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Test helps predict Alzheimer's disease

CARLTON, AUSTRALIA. Alzheimer's disease is preceded by the development of a mild cognitive impairment that can appear as much as 10 years prior to Alzheimer's becoming apparent. The impairment can be detected by testing patients over a period of years. Australian researchers have just discovered that it is possible to determine the presence of mild cognitive impairment (MCI) in a single day. Their study involved 20 older people who had been tested every 6 months for 2 years and were known to have MCI. They were matched by age, gender, and education level with 40 people without MCI. The study participants completed a series of cognitive tests (CogState) on 4 occasions within a 3-hour period. The computerized tests were designed to evaluate working memory, episodic learning, attention and psychomotor speed. The researchers found that normal subjects improved their performance with each test while MCI patients did not improve or plateaued early. The test accurately predicted the presence of MCI in 80 per cent of the subjects actually diagnosed with MCI (80 per cent sensitivity) and correctly assigned participants to the normal category in 95 per cent of cases (95 per cent specificity). The researchers emphasize that the high degree of specificity is particularly important as studies have shown that 50 per cent of all people classified as having MCI during a single assessment were found not to have MCI on subsequent assessments. In other words, they just happened to have a "bad" day on the day they were tested.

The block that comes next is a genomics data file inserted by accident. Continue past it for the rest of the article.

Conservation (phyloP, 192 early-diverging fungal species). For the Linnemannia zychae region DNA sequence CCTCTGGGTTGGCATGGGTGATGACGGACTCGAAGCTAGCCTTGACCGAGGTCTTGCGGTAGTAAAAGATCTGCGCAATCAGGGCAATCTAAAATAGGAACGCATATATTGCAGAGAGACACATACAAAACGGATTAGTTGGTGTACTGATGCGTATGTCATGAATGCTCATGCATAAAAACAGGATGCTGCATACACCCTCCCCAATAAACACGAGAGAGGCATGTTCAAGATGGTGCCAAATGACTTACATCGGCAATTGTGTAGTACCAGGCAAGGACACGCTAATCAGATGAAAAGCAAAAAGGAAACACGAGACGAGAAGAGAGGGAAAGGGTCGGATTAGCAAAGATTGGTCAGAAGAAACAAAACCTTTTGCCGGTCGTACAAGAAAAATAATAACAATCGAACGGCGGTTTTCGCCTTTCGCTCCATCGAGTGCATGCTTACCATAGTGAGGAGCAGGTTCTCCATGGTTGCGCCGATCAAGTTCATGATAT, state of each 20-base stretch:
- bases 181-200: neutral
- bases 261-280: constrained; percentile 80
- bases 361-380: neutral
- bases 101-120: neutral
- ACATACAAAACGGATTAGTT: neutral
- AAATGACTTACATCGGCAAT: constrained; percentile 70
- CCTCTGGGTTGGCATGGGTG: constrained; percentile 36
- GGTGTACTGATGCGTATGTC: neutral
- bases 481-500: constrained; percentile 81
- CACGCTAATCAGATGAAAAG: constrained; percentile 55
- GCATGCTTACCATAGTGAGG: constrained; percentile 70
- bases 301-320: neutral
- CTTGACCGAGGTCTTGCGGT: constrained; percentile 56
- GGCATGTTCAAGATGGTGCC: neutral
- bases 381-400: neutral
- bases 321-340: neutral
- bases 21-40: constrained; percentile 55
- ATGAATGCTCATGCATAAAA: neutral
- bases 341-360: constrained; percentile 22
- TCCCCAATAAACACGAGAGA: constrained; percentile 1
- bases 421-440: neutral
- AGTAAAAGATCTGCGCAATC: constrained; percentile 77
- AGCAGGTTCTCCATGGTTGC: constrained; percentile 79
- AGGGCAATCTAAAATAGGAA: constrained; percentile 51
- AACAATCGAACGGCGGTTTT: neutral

Darby, D., et al. Mild cognitive impairment can be detected by multiple assessments in a single day. Neurology, Vol. 59, October 2002, pp. 1042-46

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